Laboratory tests for Hepatitis B infection


Different laboratory tests can diagnose hepatitis B virus (HBV) infection and monitor people with chronic hepatitis B. Hepatitis B is first diagnosed using a blood test that looks for certain antigens (fragments of HBV) and antibodies (produced by the immune system in response to HBV). Initial blood tests to diagnose HBV infection look for one antigen, HBsAg (hepatitis B surface antigen), and two antibodies, anti-HBs (antibodies to the HBV surface antigen) and anti-HBc (antibodies to HBV core antigen).
Actually, two types of anti-HBc antibodies are produced: immunoglobulin M (IgM) antibodies and immunoglobulin G (IgG) antibodies. IgM antibodies are produced early in the course of infection. IgG antibodies are produced later in the course of infection and replace IgM antibodies.
Depending on the results of the above tests, additional diagnostic tests may be necessary. Somebody who has never been infected with HBV or has been vaccinated against the virus does not require any additional testing. Someone who was recently infected with HBV and has acute hepatitis B may want to get another blood test after six months have passed to make sure that the necessary immune response has occurred. People with chronic HBV infection require additional testing to learn more about their hepatitis B.
Additional tests
HBeAg and anti-HBe: HBeAg is the hepatitis B envelope antigen, and anti-HBe are the antibodies produced against this antigen. If HBeAg is detectable in a blood sample, this means that the virus is still active in the liver (and can be transmitted to others). If HBeAg is negative and anti-Hbe is positive, this generally means that the virus is inactive. However, in some people with chronic hepatitis – specially those who have been infected with HBV for many years – may have what is known as a “precore” or “core variant” mutated form of HBV. This can cause HBeAg to be negative and anti-HBe to be positive, even though the virus is still active in the liver.
HBV viral load: This test measures the actual amount of HBV in a blood sample, which helps determine whether HBV is reproducing in the liver. In a person with detectable HBeAg, an HBV viral load greater than 20,000 international units per millilitre (IU/mL) of blood indicates that the virus is active and has the greatest potential to cause damage to the liver. Similarly, in a person with an active HBeAg-negative chronic hepatitis B, an HBV viral load of greater than 2,000 IU/mL indicates that the virus is active and has potential to cause damage to the liver. Measurement of HBV viral load is of help in monitoring of treatment response.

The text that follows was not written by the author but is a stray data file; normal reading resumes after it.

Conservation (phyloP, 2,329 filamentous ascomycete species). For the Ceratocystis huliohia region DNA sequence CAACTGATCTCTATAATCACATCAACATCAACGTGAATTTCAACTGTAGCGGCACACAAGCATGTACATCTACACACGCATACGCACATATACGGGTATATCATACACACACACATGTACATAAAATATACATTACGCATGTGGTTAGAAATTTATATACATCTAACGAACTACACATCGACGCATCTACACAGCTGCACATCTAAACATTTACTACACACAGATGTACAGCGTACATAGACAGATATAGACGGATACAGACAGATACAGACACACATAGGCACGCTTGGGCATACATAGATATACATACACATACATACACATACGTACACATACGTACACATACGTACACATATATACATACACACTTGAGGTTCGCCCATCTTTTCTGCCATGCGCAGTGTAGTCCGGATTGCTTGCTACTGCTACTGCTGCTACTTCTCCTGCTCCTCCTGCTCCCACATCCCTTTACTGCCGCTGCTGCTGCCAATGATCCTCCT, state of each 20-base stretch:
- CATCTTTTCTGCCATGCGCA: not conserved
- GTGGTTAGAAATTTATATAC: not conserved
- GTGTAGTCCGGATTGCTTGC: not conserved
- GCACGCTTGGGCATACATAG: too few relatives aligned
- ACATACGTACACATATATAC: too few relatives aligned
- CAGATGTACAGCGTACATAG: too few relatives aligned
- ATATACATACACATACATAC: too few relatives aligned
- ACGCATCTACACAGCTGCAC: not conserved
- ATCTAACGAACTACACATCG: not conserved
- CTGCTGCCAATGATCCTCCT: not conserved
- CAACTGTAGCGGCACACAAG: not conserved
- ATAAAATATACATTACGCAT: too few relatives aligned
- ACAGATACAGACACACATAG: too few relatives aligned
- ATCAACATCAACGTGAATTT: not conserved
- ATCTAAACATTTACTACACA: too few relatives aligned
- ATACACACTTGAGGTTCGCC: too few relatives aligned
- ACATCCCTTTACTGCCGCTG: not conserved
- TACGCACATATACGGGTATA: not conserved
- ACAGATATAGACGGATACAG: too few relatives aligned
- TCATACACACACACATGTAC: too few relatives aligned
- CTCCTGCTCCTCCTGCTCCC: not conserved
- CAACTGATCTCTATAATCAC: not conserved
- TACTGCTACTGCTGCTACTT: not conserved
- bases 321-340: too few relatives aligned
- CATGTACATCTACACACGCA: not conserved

Liver Function Tests: One of the most important liver enzymes to look for is alanine aminotransferase (ALT), sometimes called SGPT on lab reports. An elevated ALT level indicates that the liver is not functioning properly and that there is a risk of permanent liver damage. During acute hepatitis B infection, ALT levels can be temporarily elevated, but this rarely leads to long-term liver problems. In chronic hepatitis B, ALT levels can be either periodically or consistently increased, indicating a higher risk of long-term liver damage.
HBV genotype: HBV genotypes and subgenotypes have been associated with differences in clinical and virological characteristics, indicating that they may play a role in the virus-host relationship. The HBV genotype appears to influence not only the natural history of HBV related liver disease but also the response to HBV treatment. HBV genotype also determine the treatment regime and duration of treatment.
Imaging: HBV infection is a known cause of liver cancer. Magnetic resonance imaging (MRI) and “triple-phase” computed tomography (CT or CAT) scans are becoming more common, less painful tests to look for changes in the liver, most notably liver cancer.
Some experts suggest that MRI and triple-phase CT scans are the best way to look for tumours in people who have cirrhosis of the liver.
Ultrasound: Like MRI and CT scans, ultrasound can be used to look for liver cancer tumours. Some experts suggest that ultrasound is an effective screening tool in people who do not have cirrhosis of the liver.
Fibroscan: Fibroscan, also called transient elastography, is a technique used to assess liver stiffness (measured in kPa correlated to fibrosis) without invasive investigation. The result shows the condition of the liver and allows physicians to diagnose and monitor disease evolution in conjunction with treatment and other factors. It helps to anticipate various complications, as well as assess and monitor the damage caused by complications such as cirrhosis.
Liver biopsy: Sometimes a liver biopsy may be needed to look for evidence of cirrhosis and liver cancer.
(The writer is Junior Microbiologist, BABINA Diagnostics, Imphal)


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